Raelyn Campbell is infuriated by the rudeness and dishonesty of Best Buy and their "Geek Squad".  (Source: MSNBC)
Frustrated with what she sees as incompetence of Best Buy "Geek Squad" staffers who admittedly lost her computer, one woman files a whopper of a suit

The saga of one crazy suit began with Best Buy customer Raelyn Campbell's purchase of a laptop computer from a local Best Buy store in the D.C. area.  A Best Buy staffer talked her into buying a $300 extended warranty.  The warranty includes coverage by Best Buy's service technicians -- "Geek Squad" -- for three years, and replacements of defective hardware free of charge.

Her laptop indeed experienced hardware malfunctions within a year when her on/off switch broke.  At that point, Campbell breathed a sigh of relief that she purchased the warranty and took her laptop in to Best Buy.  She turned in her laptop in May and was told that it would be up and running within two to six weeks.  This was a major inconvenience to her, as she was a frequent business traveler, but she figured she just should stay optimistic that it came as soon as possible.

In July an 'Agent David Goodfellow’ told Campbell that the laptop would be "ready within days".  A call several days later informed her that the laptop was not ready, and was in fact still at the repair center.  The rest of the month concluded with continued assurances that it was going to leave the repair center in no time.

By August, she returned from a business trip to Asia and still had heard no new word from Best Buy. Feeling concerned she called the store and asked to speak to the manager.  She was told the manager was in a meeting, so she left a message.  Her phone call was never returned.  She eventually tried calling again and another employee 'Cicero' listened to her story and searched the store records, and informed her that he discovered that "[The laptop] never appears to have left the store."

A few days later he called her back and informed her that it appeared that the laptop was lost in store, without ever having been shipped out.  While Campbell says that 'Cicero' was considerate and helpful, she was extremely angry that the other store employees had been apparently outright lying to her. 

While 'Cicero' promised that he'd try to get the store to compensate her, nothing happened.  After weeks of calling, Campbell was finally informed that she could accept a $900 dollar gift card, far less than the $1,100 she paid for the laptop and $300 she paid for the warranty.  Angered and insulted, she wrote a frustrated letter to Best Buy's management detailing the situation, on August 24.   She rejected the offer and demanded $2,100 in cash.

Best Buy outright refused her demands and she heard nothing from them by October.  So Campbell told her friends and family members to write Best Buy and complain.  Her friends did and received a surprising response from the store's general manager, Robert Delissio in the form of a surly email.  In the email Delissio stated, "For every customer that has had an unpleasant experience I can show you hundreds who have had a great experience. I have been in retail for a long time and the one conclusion I have come to is that not every customer can be satisfied.  Does my store have opportunities? Absolutely! What I can say is that we strive to deliver the experience that every customer deserves to receive."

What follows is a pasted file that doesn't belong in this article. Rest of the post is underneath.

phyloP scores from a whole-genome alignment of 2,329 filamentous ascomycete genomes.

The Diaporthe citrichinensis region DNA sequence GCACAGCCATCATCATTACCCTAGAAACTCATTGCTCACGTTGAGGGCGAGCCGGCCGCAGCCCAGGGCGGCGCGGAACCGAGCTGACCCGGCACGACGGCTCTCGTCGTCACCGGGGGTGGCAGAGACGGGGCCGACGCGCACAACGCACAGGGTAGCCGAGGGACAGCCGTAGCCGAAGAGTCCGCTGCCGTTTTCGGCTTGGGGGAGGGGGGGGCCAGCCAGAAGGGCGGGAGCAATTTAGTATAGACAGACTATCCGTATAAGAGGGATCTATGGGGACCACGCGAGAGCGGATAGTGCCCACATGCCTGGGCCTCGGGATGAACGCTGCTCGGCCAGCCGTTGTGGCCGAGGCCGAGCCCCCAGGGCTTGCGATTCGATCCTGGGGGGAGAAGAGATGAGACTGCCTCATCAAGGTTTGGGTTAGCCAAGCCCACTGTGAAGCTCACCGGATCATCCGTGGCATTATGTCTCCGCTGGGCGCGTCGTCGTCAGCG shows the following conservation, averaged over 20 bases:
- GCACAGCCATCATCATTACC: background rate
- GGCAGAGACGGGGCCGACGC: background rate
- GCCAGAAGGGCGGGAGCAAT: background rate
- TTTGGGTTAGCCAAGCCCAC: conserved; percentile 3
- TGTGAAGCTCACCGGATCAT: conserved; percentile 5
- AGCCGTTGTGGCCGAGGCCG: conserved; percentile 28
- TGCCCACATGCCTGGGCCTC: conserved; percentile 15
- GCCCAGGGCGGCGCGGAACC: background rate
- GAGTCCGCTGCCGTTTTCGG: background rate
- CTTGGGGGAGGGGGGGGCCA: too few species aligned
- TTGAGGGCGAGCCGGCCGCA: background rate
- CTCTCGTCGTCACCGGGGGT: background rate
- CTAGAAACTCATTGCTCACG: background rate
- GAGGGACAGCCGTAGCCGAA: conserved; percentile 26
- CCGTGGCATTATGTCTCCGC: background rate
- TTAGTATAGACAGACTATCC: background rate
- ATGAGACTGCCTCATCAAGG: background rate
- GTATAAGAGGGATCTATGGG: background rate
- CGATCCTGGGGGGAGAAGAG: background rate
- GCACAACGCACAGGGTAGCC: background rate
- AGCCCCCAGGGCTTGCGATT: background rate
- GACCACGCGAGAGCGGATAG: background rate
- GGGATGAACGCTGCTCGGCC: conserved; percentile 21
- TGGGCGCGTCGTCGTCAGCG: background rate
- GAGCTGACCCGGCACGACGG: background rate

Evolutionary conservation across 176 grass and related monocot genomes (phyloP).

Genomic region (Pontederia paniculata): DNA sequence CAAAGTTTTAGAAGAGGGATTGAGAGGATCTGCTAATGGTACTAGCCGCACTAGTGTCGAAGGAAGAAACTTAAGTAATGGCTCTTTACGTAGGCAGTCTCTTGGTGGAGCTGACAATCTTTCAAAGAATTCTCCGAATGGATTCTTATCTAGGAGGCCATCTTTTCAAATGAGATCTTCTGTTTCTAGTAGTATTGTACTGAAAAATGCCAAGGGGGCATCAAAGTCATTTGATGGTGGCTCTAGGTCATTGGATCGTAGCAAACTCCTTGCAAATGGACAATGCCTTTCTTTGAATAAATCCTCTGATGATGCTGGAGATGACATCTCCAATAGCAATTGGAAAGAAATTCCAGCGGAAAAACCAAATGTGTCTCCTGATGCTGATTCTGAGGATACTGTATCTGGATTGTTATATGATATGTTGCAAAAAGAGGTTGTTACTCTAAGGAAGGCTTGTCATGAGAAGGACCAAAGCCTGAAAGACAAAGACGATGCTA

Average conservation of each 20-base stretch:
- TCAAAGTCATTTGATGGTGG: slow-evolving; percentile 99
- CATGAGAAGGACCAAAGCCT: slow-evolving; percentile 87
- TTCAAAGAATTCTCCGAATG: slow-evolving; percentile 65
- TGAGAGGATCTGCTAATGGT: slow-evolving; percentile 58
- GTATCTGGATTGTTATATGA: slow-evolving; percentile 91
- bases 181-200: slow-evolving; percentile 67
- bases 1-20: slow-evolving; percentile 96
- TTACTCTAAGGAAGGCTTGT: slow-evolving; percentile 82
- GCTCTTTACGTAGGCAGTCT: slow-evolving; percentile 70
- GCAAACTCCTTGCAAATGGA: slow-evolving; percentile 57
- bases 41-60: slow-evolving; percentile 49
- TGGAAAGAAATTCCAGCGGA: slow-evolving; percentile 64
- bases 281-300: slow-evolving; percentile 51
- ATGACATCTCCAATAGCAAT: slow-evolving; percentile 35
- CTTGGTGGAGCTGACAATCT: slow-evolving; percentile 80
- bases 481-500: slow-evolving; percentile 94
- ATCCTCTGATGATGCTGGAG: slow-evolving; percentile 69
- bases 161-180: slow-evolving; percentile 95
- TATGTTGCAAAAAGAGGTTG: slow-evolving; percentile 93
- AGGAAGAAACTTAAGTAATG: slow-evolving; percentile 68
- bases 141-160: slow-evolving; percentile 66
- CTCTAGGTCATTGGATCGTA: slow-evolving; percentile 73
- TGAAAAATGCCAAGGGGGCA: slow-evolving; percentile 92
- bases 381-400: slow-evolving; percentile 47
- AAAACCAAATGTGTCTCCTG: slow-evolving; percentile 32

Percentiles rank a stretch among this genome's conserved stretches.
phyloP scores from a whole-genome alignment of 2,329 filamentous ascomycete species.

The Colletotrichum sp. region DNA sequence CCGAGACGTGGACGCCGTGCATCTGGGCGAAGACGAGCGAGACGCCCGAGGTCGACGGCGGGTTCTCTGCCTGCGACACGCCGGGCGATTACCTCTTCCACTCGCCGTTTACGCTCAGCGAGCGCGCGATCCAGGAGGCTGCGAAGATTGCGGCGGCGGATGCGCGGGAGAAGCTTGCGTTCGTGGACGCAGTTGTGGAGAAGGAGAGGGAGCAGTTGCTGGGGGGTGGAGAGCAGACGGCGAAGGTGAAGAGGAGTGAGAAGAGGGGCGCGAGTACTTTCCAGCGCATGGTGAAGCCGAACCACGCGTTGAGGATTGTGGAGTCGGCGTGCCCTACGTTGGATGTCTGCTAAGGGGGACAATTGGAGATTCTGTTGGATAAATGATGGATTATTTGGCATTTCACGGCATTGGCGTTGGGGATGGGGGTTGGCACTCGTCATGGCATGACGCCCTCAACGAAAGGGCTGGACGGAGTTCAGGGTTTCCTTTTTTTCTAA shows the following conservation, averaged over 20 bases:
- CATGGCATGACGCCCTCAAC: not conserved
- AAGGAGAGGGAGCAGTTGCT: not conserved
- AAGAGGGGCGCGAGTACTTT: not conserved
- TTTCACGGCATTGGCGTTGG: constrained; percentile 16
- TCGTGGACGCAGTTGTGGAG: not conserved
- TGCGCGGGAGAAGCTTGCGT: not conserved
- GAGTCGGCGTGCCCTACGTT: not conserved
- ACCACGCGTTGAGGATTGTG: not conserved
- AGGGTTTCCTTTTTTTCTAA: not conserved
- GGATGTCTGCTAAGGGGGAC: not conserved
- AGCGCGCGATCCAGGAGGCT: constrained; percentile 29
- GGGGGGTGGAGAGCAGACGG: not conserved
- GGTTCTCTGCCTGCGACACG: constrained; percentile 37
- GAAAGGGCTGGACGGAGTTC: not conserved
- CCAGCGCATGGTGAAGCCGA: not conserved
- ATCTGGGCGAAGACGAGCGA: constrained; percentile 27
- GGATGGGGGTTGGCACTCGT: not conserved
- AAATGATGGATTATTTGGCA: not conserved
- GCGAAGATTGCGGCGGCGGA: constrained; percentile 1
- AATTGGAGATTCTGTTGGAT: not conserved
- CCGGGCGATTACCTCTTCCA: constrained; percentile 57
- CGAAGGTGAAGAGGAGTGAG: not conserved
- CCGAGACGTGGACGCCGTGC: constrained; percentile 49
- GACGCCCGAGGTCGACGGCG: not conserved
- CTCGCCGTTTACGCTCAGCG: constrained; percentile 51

Further infuriated, Campbell contacted the Washington, D.C., attorney general's office, who contacted the store.  The store caved a bit and offered her an increased offer of $1,100 credit refund and a $500 gift card.

That's when Campbell discovered that her identity could be at risk due to private documents she stored on the computer.  Shocked and infuriated with Best Buy's lack of helpfulness, she found a lawyer and filed a $54 million dollar lawsuit against Best Buy for losing her property and opening her to identity theft.

Best Buy has since upped their offer to Campbell to $2,500 cash if she signed a confidentiality agreement.  Campbell refused.  She says she realizes she probably won't win a multi-million dollar settlement, but she does want substantial damages for store negligence and an honest "explanation as to how my computer could have been stolen from a secure area" within the store.  She also demands a company promise that they will institute training for their employees on identity theft issues.

Campbell admitted a major goal of the suit is to draw attention, to what she feel is atrocious customer service.  Campbell strongly believes in this role as a legal champion, stating, "I can't help but wonder how many other people have had their computer stolen (or) lost by Best Buy and then been bullied into accepting lowball compensation offers for replacement expenses and no compensation for identity theft protection expenses."

Best Buy's legal representatives have refused to comment on the case.

"A politician stumbles over himself... Then they pick it out. They edit it. He runs the clip, and then he makes a funny face, and the whole audience has a Pavlovian response." -- Joe Scarborough on John Stewart over Jim Cramer
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